Initial invention, follow up investigations and developments have been carried out at this site.

Are the original buildings extant?

No. New building has been built on the original site.

Details of the plaque mounting:

The plaque will be placed near the reception area in the ground floor entrance hall. All visitors have free access to this hall.

How is the site protected/secured, and in what ways is it accessible to the public?

NTT’s receptionists are always near the plaque, and the plaque will be displayed in a transparent hard case.

Who is the present owner of the site(s)?

NTT (Nippon Telegraph and Telephone) corporation

A letter in English, or with English translation, from the site owner(s) giving permission to place IEEE milestone plaque on the property:

A letter or email from the appropriate Section Chair supporting the Milestone application:


What is the historical significance of the work (its technological, scientific, or social importance)?

The line spectrum pair (LSP), invented in 1975, is one of the most efficient feature representation technologies for speech signals. Due to its number of practical merits for high-compression speech coding, it is commonly used worldwide in speech coding standards for cellular and IP phones, including 3GPP AMR (3G cellular in Europe and Japan), 3GPP2 EVRC (3G cellular in the USA and Japan), ITU-T G.723.1 and G.729 (IP phones), IETF SILK (software IP phones, Skype) , and PDC half (2G cellular in Japan), which cover almost all high-compression telephone communications systems that are widely used around the world now and will be in the future.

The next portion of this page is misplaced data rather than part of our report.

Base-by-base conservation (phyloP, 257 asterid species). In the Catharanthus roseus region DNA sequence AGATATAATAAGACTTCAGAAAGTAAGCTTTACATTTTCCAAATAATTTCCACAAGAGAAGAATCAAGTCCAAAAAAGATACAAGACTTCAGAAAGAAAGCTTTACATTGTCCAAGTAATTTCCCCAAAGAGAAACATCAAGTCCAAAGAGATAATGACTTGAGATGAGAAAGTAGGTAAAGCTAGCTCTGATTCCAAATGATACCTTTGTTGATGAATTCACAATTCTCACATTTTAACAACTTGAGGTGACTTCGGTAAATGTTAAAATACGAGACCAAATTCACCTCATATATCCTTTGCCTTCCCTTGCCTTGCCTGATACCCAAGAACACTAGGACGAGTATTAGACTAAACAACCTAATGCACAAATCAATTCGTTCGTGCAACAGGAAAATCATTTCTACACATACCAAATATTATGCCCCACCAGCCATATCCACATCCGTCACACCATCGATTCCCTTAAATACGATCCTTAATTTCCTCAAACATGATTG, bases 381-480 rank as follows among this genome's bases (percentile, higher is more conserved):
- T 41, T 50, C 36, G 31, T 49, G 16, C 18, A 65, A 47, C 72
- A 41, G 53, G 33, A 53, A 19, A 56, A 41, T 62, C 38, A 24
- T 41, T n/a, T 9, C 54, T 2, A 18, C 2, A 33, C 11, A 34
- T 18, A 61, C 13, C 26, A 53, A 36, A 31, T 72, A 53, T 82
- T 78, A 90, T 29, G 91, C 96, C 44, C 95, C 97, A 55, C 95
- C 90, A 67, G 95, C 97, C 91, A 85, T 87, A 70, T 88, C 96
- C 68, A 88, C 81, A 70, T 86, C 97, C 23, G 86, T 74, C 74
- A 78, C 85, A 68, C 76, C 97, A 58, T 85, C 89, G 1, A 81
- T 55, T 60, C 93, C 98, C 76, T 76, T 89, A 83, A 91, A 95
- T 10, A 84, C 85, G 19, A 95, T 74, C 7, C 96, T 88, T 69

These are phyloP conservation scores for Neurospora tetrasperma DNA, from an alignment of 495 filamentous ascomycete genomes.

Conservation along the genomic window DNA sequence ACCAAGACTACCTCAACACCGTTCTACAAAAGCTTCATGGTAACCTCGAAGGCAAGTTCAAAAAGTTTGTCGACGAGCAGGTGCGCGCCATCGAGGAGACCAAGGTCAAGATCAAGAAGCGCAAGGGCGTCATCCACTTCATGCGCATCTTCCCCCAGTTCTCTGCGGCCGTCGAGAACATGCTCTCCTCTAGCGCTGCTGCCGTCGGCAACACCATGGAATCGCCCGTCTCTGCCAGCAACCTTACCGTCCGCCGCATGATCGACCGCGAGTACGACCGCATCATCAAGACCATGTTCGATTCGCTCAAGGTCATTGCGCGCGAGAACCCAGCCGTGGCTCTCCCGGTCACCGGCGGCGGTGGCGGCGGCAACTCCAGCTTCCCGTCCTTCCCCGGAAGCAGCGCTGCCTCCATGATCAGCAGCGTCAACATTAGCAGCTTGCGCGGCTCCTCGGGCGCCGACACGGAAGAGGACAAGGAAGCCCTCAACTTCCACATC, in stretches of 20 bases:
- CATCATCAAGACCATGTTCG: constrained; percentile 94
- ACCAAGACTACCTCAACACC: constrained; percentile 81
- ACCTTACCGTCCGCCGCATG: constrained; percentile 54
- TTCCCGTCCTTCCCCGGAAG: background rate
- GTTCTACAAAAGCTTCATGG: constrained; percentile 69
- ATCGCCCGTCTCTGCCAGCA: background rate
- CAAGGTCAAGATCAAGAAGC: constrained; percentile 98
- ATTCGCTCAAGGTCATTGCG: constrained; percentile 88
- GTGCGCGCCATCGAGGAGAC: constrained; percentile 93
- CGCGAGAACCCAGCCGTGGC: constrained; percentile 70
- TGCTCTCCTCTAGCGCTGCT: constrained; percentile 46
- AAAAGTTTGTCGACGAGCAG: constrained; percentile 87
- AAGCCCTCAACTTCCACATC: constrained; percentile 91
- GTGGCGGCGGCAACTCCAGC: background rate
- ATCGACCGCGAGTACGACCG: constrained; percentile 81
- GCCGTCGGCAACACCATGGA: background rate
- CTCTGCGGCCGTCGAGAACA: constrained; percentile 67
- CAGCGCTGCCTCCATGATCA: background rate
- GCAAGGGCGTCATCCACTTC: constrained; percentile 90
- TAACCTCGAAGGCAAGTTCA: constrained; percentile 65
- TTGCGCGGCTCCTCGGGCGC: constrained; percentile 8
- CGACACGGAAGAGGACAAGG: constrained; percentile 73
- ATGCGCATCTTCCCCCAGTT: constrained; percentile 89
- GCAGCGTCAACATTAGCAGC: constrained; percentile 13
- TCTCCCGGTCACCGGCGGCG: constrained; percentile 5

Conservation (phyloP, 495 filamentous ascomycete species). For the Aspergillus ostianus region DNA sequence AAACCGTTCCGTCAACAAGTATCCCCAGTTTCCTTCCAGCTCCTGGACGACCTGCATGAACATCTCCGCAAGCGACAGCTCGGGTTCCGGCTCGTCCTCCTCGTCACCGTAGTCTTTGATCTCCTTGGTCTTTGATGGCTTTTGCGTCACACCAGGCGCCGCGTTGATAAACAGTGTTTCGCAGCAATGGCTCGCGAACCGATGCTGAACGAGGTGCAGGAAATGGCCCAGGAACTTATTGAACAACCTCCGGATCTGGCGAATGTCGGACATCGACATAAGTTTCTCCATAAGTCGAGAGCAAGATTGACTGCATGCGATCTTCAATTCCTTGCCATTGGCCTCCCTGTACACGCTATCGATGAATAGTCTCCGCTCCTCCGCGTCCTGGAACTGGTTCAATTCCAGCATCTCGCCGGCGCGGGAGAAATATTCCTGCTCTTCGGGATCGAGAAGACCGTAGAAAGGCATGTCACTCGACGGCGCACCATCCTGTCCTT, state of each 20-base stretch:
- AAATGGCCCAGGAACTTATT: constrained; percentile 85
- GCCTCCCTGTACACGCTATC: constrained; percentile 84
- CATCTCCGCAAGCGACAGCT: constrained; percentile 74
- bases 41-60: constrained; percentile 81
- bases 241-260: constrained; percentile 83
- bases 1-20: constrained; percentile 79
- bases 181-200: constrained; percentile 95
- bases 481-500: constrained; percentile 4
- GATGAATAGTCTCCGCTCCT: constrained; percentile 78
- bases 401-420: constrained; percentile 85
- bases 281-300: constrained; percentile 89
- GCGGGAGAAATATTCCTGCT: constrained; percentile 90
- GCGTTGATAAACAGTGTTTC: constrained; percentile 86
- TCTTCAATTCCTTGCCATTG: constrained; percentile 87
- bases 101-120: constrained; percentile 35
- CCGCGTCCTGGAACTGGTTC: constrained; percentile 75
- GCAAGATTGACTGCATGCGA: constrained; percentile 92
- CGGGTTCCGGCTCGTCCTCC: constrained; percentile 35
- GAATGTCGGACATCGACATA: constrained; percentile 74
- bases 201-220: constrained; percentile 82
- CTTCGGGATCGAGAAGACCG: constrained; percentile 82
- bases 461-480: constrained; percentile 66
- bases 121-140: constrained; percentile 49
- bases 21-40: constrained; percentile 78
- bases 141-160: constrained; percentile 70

What obstacles (technical, political, geographic) needed to be overcome?

Auto-regressive linear prediction coding (LPC) technology is one of the most powerful and useful speech coding tools [1]. Pioneering investigations of the technology were independently and simultaneously started by Dr. B. S. Atal and Dr. M. R. Schroeder at AT&T Bell Labs in 1966, and by Dr. F. Itakura and Dr. S. Saito at NTT (Nippon Telegraph and Telephone) Labs. Representation and quantization of the prediction coefficients with less bit consumption and smaller LPC spectral distortion are the most critical issues in the LPC framework. At the same time, speech coding for cellular phones needs to be robust against transmission bit errors in the radio-wave environment. Thus, the representation method of predictive coefficients needs to achieve smaller LPC spectral distortion with fewer quantization bits while maintaining robustness against transmission channel errors.

What features set this work apart from similar achievements?

It is possible to transmit prediction coefficients directly. Quantizing predictive coefficients, however, needs many bits for maintaining the LPC spectral shape. It is also difficult to avoid the risk of instability of the coding system. Partial auto correlation (PARCOR), invented by Dr. F. Itakura and Dr. S. Saito in 1972, enables an easy stability check but still needs many bits of quantization to maintain the LPC spectral shape. It is possible to reduce bit consumption for quantizing PARCOR by applying adaptive bit allocation and variable length coding schemes. Both schemes are, however, extremely sensitive to transmission channel errors. LSP, an alternative representation technology for prediction coefficients, was invented by Dr. F. Itakura in 1975 [2]. It enables a simple stability check and can maintain the LPC spectrum shape with around 30% less bit consumption than PARCOR, even without using adaptive bit allocation or the variable length coding schemes [3] – [7]. This is because the quantization distortion of LSP has smaller and more natural influences on LPC spectral shape than PARCOR. Thus, small LPC spectral distortion is achieved by efficient coding of LSP in combination with prediction, interpolation, and vector quantization.